Orleans Parish Sheriff Marlin Gusman writes the law firm Usry, Weeks & Matthews a bi-weekly check, totaling at least $65,000. The payment is made with little proof of work done by the law firm. They don't submit a detailed hourly billing account, don't even charge an hourly rate, only a bi-weekly flat fee with some added-on costs, for a total of about $1.7 million a year.
In nearby St. John Parish, they have a much different arrangement. There, Usry, Weeks & Matthews submits detailed billings -- an account of all work done for the sheriff there -- and charges an hourly rate of $120.
"Now this tells me they know how to do it properly," says Tulane law professor Joel Friedman. "Why are they billing St. John Parish sheriff properly and not Orleans Parish sheriff? My guess is, because they can."
If Gusman had an arrangement similar to that of Sheriff Mike Tregre in St. John -- a $120 an hour deal with Usry, Weeks & Matthews -- the payments would likely be much different. Let's do the math.
The firm's flat fee in Orleans Parish earns it $1.56 million a year. If you divide that by the St. John Parish hourly rate, $120, that means the firm would have to do 13,000 hours of work a year in Orleans to earn that money. That's 50 hours of billable work every work day.
Friedman says, "You'd have to be working 60-70 hours a day -- which of course is impossible -- or have three, four, five or 10 people working eight hours a day, and that's all they're doing. It's not possible, it's just not possible."
It does lead to a very important question to New Orleans taxpayers: How can the firm charge one sheriff 120 dollars an hour, and charge another a flat fee, obviously at a much higher hourly rate, with no detailed proof of work?
"The people should want to know, how is this possible," says Friedman. "This is a huge amount of money, $135,000 per month. I'm aware I'm not good at math, but I know there is 12 months... that's $1.5 million.
But there's more.
Usry, Weeks & Matthews also has an arrangement with the Louisiana Sheriff's Law Enforcement Program. We're told they don't have any contract or formal written agreement.
The program allows Louisiana sheriffs to self-insure against public liability for their acts and acts of their employees. The group is funded with money from each sheriff's office.
Each month, Usry, Weeks & Matthews bills the program $135,000.
As Joel Friedman points out, that's essentially the same thing as the Gusman arrangement -- no contract, no detailed bills, only two words on the invoice, "professional services." From this, the law firm makes $1.62 million a year.
"It's not funny, it's disgraceful," Friedman insists. "I'm not prone to calling people names but I just don't understand, how can you bill $135,000 per month? And I see these for different months so this is not per year. This is a $135,000 retainer to this group. I have no idea what they're doing because of course, as with the bill to the Orleans Parish Sheriff, there's nothing stated here except for two words, 'professional services.' No responsible lawyer and no responsible public client, public entity client, should accept such a thing… Shame on them, shame on the sheriffs."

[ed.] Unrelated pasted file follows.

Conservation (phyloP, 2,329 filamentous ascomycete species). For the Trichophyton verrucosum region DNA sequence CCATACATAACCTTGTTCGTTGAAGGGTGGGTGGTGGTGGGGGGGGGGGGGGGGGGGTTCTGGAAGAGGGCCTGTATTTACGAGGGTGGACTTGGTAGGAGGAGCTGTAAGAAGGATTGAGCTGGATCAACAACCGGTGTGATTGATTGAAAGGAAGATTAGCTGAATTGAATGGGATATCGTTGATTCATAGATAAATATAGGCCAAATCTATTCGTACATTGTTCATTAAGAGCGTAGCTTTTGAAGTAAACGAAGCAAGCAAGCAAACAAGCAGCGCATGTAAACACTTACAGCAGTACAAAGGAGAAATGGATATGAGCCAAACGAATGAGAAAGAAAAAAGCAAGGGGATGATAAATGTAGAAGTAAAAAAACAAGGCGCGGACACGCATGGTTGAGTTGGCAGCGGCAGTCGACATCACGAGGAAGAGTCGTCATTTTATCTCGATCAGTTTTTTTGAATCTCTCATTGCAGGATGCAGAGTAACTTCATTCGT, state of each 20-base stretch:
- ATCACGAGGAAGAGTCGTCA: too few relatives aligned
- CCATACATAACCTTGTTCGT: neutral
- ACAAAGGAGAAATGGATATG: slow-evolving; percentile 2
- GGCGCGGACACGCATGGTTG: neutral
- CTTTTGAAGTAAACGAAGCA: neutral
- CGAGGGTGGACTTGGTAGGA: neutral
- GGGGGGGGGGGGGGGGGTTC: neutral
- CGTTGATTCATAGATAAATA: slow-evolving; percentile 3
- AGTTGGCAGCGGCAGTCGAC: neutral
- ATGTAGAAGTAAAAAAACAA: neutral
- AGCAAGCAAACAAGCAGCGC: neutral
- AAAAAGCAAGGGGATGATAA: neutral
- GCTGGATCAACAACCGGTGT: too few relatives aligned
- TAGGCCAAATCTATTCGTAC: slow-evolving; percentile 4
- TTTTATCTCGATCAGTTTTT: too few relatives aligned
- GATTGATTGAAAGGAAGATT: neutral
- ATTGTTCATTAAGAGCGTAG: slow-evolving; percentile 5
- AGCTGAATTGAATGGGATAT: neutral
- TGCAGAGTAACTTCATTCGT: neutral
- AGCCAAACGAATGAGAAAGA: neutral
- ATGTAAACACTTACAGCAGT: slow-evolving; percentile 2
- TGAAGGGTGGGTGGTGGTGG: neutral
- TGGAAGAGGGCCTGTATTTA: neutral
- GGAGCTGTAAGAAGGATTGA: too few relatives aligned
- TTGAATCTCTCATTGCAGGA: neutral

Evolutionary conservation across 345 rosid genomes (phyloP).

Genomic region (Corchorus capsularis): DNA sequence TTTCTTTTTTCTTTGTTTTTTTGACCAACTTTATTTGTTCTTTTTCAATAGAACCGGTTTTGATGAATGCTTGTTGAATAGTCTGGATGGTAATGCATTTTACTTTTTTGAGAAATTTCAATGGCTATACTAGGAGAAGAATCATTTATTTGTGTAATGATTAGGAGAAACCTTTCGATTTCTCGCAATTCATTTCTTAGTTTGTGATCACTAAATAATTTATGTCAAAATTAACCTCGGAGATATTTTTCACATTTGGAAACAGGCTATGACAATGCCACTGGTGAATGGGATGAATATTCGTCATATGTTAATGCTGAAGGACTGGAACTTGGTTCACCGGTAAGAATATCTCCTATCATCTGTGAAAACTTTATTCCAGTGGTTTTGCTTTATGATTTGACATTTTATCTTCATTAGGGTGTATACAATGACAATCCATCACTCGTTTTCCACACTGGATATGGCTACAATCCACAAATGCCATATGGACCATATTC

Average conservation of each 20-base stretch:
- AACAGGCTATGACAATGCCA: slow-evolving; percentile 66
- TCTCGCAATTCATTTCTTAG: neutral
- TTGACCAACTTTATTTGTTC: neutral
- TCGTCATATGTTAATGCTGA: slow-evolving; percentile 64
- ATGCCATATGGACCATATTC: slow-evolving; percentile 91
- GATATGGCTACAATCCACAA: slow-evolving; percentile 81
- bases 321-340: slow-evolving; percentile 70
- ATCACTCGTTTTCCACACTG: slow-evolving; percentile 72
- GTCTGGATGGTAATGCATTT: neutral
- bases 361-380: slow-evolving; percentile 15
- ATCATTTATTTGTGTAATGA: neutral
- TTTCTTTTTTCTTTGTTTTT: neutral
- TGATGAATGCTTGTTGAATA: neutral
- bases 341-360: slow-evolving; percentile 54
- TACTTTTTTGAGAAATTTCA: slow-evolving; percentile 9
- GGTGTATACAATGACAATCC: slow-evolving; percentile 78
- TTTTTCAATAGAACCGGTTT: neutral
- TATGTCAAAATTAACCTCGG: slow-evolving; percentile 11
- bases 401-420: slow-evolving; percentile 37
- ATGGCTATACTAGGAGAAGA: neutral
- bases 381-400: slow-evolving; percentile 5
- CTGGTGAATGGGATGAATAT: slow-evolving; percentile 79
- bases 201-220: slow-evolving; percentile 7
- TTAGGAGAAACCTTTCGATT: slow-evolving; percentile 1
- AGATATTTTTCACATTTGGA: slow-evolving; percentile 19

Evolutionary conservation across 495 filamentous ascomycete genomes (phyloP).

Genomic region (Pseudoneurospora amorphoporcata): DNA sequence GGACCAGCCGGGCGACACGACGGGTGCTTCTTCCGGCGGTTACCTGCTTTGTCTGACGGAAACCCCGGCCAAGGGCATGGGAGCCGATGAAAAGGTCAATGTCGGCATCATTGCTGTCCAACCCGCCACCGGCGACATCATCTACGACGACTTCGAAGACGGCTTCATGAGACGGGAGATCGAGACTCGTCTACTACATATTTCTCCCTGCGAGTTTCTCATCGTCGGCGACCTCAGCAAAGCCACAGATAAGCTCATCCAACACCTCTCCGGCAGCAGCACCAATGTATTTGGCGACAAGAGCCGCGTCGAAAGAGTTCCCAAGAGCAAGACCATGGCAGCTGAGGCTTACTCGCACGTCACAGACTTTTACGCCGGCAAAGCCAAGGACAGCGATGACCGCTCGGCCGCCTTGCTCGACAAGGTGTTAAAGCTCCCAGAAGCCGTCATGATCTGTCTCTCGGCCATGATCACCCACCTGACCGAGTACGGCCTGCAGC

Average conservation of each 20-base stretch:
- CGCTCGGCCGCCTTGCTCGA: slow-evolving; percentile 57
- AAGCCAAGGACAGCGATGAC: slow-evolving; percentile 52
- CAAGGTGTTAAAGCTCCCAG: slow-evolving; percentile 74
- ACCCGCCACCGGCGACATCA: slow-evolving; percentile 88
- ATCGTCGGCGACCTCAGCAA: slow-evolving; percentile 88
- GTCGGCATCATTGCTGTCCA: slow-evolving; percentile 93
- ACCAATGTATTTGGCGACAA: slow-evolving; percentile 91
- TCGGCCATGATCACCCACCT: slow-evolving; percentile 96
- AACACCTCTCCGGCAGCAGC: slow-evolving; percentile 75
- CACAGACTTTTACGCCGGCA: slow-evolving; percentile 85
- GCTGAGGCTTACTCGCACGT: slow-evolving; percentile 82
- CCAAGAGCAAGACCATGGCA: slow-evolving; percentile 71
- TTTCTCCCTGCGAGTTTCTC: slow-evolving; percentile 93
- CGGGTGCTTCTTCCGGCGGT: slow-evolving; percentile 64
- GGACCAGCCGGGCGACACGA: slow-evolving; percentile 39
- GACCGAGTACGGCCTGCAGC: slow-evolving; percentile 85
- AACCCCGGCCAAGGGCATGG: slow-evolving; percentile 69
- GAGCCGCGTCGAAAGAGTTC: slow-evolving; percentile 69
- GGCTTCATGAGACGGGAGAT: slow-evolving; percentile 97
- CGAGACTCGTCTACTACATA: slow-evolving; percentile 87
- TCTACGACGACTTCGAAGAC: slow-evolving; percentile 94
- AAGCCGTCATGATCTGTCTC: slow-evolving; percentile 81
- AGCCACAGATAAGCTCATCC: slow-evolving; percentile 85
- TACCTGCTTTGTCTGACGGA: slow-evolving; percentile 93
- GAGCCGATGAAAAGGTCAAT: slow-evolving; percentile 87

The law firm also makes millions from the state attorney general, and provides detailed billings for that work. Usry, Weeks and Matthews does BP oil spill work for the AG and charges a higher hourly rate for that work, $375. Friedman says it's more specialized than what they're doing for the sheriff.
All totaled, that's more than $5.5 million of public money -- more than half with little to no accountability of why they earned it.
Friedman says, "To have no explanation… is a callous disregard for the public interest."
This all takes us back to the Orleans Parish Sheriff.
Here are the most recent bills from the law firm from last month: same amount of money, same lack of explanation of work. As the sheriff fights for money to run his prison, our Tulane law professor wants to know how Marlin Gusman can still justify such a lucrative arrangement that gives New Orleanians little information about how their money is being spent.
"No one's denied that these are the bills," says Friedman. "No one's said, 'Mr. Zurik, you don't have the real bills here, the real detailed bills.' Nobody's come forward with the detailed bills. So they are telling you and they are telling me, 'We don't care… it doesn't matter what you think and more importantly it doesn't matter what the taxpayer thinks.' And that's shocking to me, and very, very disturbing… Those bills are continuing to be sent, which is just telling you and telling me, 'We're above these kinds of public accountability.' And that just can't be in a democracy, it just can't be. That's what so frustrating and enraging to me."